When innumeracy kills

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Covid risk of harm

In mid-November a fundamentalist Tulsa megachurch held a packed, largely-maskless Christian concert for 2500 people. I’ll deal with the theological ironies in a later post, but despite their likely support for “Right to Life,” I can confidently say that, statistically, the attendees surely murdered people with the coronavirus that night, perhaps people even not in attendance. Ignorance of basic mathematics… Read more »

Chasing Benford’s Law down an election rabbit hole

Nautilus shell

Benford’s Law is a fun statistical phenomenon that this blog has explored a couple of times, most notably here. Benford has gained a sudden new popularity among 2020 election conspiracy sites, alleging huge vote rigging, but only in states where Donald Trump lost. However, this technique is invariably misused and misunderstood in these applications, and so, this is my attempt… Read more »

Seven bets on your 2021 Medicare supplement

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Medigap thumbnail

We are in that season, especially in Florida where I live, when my mail is flooded daily with Medicare switching come-ons, and every other television commercial seems to be pitching me as well. One of my most-viewed posts from last year was my advice to treat this decision as a series of bets on “your money or your life.” This… Read more »

The intentional kneecapping of mail voting

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I-Voted

Early in the summer I published a well-retweeted post about why mail-in voting is, from a CPA’s perspective, a far more auditable voting method than even most traditional in-person systems. As mail and absentee voting have exploded beyond all records in the wake of the coronavirus crisis, however, a very real weakness lurking in mail voting systems has emerged that… Read more »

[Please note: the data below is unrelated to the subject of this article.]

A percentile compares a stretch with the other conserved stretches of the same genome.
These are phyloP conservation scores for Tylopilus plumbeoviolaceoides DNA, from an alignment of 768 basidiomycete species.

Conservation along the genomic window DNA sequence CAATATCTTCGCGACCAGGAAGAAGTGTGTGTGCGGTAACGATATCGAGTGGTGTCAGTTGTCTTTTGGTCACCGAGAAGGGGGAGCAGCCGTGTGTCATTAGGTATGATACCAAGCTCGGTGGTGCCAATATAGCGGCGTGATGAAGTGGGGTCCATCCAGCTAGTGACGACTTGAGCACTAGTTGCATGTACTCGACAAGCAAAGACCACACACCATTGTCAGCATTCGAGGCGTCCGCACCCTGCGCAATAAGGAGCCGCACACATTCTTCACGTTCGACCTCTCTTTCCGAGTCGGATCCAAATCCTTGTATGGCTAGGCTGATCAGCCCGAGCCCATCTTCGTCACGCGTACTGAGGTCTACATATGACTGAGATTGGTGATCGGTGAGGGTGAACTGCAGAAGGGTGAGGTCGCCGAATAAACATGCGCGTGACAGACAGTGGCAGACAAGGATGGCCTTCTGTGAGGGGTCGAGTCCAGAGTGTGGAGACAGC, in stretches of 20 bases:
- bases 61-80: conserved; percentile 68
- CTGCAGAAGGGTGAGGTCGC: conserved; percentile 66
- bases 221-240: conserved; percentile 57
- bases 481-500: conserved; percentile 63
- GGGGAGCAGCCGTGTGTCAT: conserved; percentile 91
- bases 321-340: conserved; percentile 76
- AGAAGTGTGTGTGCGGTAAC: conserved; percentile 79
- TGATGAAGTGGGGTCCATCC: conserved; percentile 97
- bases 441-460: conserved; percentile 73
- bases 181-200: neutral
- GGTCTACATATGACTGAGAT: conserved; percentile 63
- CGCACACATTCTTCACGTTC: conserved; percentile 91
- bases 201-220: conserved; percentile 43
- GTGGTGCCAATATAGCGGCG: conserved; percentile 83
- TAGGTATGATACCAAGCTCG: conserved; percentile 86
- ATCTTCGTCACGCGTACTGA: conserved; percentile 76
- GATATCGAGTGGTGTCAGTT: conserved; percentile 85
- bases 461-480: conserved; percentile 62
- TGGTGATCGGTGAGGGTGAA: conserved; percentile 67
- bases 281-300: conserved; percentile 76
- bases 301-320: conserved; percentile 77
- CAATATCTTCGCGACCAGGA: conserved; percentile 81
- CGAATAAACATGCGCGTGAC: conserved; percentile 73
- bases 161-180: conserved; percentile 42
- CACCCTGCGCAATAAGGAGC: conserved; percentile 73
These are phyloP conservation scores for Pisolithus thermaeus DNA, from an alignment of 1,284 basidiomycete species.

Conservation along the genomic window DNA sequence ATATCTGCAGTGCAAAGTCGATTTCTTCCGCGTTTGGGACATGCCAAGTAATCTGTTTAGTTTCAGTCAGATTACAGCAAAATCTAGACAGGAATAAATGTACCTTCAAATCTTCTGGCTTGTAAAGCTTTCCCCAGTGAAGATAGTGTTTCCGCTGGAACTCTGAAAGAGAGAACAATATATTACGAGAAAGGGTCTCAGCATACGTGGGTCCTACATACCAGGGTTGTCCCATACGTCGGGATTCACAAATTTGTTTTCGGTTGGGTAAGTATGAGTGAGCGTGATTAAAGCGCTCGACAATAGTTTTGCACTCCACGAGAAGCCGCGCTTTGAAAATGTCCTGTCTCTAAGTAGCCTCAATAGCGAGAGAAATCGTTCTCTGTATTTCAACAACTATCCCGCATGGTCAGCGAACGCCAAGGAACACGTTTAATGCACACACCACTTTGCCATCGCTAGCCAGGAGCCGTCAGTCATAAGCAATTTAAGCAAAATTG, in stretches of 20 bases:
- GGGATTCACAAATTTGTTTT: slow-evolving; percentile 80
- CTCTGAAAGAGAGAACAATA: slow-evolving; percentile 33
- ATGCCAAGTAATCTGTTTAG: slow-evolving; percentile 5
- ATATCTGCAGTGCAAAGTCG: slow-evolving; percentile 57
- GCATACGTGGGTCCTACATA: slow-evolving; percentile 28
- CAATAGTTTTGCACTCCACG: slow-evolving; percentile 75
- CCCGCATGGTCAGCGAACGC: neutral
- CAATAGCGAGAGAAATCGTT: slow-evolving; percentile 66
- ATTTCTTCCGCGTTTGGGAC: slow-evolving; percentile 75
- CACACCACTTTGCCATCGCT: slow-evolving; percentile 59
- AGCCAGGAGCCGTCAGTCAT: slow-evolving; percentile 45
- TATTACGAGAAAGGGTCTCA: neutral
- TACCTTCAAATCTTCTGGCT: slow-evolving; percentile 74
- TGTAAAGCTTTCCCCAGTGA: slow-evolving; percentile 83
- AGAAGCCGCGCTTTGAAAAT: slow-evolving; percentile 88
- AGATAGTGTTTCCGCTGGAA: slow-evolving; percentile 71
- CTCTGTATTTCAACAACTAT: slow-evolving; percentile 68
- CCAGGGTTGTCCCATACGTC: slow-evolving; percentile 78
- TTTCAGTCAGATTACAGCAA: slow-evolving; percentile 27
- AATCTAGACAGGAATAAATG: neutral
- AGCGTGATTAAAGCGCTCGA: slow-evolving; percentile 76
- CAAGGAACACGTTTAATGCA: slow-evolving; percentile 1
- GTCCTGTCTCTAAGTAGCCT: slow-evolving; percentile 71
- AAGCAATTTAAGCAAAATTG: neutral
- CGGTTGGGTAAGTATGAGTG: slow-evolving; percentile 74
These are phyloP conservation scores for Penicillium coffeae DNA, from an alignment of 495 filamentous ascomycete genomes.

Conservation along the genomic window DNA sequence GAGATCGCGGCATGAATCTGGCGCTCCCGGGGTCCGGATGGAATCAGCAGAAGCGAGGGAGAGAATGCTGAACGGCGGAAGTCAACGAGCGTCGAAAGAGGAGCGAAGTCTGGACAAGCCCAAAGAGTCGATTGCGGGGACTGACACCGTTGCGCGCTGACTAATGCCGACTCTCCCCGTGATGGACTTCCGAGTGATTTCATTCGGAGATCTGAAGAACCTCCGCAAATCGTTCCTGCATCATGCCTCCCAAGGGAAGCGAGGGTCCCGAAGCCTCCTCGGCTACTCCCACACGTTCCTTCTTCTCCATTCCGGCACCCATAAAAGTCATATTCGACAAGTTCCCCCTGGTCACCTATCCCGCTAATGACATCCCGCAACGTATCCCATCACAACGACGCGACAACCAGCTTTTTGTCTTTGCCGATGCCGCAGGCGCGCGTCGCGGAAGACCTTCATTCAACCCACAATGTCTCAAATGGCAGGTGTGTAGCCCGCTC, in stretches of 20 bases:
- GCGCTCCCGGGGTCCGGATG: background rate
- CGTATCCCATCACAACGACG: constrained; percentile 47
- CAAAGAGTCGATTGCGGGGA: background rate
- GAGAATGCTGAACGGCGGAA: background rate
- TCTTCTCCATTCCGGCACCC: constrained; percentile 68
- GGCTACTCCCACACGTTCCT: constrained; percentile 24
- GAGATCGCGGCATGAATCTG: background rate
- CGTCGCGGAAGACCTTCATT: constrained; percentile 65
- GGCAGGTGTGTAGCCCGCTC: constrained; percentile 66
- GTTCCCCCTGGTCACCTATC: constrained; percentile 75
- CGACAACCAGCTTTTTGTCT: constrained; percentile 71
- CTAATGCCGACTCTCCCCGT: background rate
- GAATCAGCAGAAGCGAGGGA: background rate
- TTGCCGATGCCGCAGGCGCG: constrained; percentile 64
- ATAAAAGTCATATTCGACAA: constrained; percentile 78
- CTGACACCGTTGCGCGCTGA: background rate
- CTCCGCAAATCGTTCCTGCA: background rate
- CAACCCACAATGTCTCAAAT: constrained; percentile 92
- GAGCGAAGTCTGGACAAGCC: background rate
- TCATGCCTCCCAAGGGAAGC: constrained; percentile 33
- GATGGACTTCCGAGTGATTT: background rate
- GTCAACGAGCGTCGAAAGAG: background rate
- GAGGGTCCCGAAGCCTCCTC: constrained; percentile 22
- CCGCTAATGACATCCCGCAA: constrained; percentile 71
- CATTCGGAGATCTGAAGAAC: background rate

When the Pope is a better lawyer than Amy Coney Barrett

God

I had thought that we were basically done with the legality issues surrounding same-sex marriage in the United States, but the elevation of Judge Amy Coney Barrett to the Supreme Court and a recent Supreme Court dissent by Justices Alito and Thomas demonstrate that we still have “a failure to communicate” here. The right of LGBTQ people to cohabit legally… Read more »

Donald Trump’s tax problems revisited

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Trump Hotel Sign

Note: This is a cross-post with the Iowa blog Bleeding Heartland. Ever since I began this blog in January of 2018, Donald Trump’s “not-normal” finances have been in my head and have appeared in this blog numerous times. Now that the media frenzy over his Covid diagnosis has abated somewhat, perhaps we can get back to Trump’s financial frauds. In… Read more »

Moral luck, Donald Trump and the coronavirus

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Trump Covid

The concept of moral luck is one of the more curious sidelines in the study of ethics, at the intersection of moral philosophy and mathematics. However, Donald Trump’s bizarre reactions up to, during, and after contracting Covid-19 make for a great opportunity to look at the concept. In short, President Trump first ascribed his escape from Covid for the first… Read more »

The disqualifying hubris of Amy Coney Barrett

Trump & Barrett

Hubris was a common theme in ancient Greek theater. Excessive pride and arrogance were punished by the gods with a spectacular fall from grace and power. And hubris seems to be a requirement for recent nominees to the Supreme Court. However, the hubris being shown by Judge Amy Coney Barrett in her ill-timed nomination is so egregious that she must… Read more »

Eldercare and the economic vacuum cleaner – part 2

Nursing home

Part One of this series laid out the cashflows draining middle-class estates in the final years of life into the “eldercare industry.” In my view, this is a significant contributor to rising income inequality. Middle-class wealth in the U.S. does not get passed on to the next generation, leaving that group to start over from scratch.  My own children’s generation… Read more »